On Sunday evening THRIVE SS’ Executive Director, Larry Walker, was the featured speaker at The Silver Lining Project’s bimonthly National “Oba’s Roundtable.” Larry’s talk covered various aspects and approaches to leadership, with the overarching point that “there is not one dominant or superlative type of leader.” Today’s blog post will focus on three ways to own your space as a Black Queer/SGL leader.

As a leader, owning your space is crucial for projecting confidence and authority in the workplace. However, for Black queer individuals, navigating the predominantly white and cisheteronormative corporate world can be a challenge. In order to build confidence and power, it is important to draw inspiration from the rich history of Black and Black queer leaders who have come before us.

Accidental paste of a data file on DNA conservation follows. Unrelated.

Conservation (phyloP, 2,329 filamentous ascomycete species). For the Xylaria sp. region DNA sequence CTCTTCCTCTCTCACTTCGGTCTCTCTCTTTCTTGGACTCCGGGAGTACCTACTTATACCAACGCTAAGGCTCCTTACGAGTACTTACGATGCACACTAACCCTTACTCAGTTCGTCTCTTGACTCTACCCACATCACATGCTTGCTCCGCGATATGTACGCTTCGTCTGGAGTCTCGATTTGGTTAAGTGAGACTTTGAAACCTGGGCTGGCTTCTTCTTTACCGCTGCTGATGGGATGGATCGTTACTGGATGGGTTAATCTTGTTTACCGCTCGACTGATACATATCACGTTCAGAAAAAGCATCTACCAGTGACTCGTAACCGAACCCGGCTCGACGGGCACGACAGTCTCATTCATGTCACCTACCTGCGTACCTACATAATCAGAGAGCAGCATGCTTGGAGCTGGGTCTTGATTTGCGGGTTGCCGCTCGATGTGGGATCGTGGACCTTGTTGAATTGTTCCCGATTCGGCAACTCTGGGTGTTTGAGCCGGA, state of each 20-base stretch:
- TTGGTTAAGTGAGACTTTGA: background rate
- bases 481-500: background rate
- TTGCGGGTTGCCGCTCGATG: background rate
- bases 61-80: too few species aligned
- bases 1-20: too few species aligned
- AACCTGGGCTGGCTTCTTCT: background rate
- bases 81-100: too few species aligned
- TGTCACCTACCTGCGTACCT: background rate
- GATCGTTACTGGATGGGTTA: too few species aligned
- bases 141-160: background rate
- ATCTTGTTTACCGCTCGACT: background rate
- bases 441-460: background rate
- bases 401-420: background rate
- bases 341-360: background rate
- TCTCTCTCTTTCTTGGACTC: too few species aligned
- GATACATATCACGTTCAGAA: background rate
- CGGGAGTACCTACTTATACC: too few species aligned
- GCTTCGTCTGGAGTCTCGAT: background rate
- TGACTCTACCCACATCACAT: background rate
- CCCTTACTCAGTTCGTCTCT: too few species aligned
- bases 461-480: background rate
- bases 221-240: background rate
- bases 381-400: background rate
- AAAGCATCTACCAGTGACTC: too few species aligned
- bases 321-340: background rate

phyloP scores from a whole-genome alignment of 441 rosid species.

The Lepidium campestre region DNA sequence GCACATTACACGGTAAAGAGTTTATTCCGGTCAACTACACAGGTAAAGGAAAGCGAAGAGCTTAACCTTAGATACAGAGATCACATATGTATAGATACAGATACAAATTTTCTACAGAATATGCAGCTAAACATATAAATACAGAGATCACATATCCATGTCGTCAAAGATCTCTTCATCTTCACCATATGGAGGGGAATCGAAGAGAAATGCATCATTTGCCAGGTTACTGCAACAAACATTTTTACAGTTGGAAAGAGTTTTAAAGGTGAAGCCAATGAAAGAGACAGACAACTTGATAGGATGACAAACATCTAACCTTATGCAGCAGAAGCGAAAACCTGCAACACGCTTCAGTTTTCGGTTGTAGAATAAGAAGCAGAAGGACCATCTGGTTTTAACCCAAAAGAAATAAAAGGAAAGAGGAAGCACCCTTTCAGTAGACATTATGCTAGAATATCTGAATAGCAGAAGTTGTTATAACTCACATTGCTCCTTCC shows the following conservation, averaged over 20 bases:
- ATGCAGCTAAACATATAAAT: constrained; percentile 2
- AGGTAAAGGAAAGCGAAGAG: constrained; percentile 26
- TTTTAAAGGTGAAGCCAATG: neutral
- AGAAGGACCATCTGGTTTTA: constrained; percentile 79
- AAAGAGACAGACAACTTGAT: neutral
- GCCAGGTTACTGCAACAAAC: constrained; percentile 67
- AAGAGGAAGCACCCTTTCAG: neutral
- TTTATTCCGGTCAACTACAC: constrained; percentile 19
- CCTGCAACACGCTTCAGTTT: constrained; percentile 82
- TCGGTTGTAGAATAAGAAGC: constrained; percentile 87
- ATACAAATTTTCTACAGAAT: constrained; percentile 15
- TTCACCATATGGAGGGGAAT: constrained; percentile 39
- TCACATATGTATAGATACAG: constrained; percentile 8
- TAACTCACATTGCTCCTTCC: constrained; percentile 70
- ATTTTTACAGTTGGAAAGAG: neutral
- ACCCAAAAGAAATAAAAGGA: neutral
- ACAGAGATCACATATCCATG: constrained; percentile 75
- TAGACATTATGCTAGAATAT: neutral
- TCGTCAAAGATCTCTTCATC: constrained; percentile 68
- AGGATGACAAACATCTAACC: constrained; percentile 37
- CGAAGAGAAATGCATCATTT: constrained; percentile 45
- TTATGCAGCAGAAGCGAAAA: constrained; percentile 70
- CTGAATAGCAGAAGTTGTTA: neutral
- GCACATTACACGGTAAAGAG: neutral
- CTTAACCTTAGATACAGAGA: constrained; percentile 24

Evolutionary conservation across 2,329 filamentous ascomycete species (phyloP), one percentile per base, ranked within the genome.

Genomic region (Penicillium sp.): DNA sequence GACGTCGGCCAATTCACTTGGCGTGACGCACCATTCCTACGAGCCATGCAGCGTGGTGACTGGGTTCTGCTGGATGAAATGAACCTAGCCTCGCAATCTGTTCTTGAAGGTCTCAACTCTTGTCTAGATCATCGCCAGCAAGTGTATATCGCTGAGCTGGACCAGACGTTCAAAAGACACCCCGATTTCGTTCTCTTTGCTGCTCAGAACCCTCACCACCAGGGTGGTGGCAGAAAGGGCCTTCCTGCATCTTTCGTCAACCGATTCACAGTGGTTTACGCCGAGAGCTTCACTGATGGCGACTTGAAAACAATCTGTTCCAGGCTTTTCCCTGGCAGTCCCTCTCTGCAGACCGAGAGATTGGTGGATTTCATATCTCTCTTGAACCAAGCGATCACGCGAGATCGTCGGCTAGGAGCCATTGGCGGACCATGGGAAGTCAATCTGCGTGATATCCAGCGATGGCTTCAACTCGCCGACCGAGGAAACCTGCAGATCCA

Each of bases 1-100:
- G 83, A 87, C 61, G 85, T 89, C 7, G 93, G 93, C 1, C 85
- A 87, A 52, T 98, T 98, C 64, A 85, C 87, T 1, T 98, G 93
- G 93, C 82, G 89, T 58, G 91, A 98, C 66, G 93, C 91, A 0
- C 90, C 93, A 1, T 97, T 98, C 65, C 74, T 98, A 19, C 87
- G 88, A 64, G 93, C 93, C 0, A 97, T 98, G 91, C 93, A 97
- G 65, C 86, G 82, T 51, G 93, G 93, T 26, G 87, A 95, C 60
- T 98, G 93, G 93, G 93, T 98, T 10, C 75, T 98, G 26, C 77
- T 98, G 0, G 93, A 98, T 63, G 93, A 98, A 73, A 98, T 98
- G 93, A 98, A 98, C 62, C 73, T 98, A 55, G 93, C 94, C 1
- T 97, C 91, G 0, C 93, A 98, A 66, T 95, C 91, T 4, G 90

One way to do this is by educating ourselves on the contributions and accomplishments of Black and Black queer historical figures. From Harriet Tubman and James Baldwin to Bayard Rustin and Angela Davis, these leaders have overcome immense obstacles to make significant impact in their fields and society as a whole. By learning about their experiences and strategies, we can gain insight into how to navigate and resist systems of oppression in our own lives and careers.

Another way to own your space as a Black queer leader is to actively seek out and build community with other individuals who share your identity. Whether through professional organizations, affinity groups, or informal networks, connecting with others who understand the unique challenges you face can provide both support and inspiration.

Additionally, it is important to embrace and celebrate your identity, rather than trying to assimilate or downplay it. By being true to yourself and your experiences, you demonstrate the value of diversity and inclusivity in the workplace and beyond.

In conclusion, as a Black queer leader, owning your space requires both an understanding and acknowledgement of the historical context that shapes our experiences and a willingness to embrace and celebrate our unique identities. By drawing inspiration from historical figures, building community, and embracing our identities, we can build confidence and power as leaders.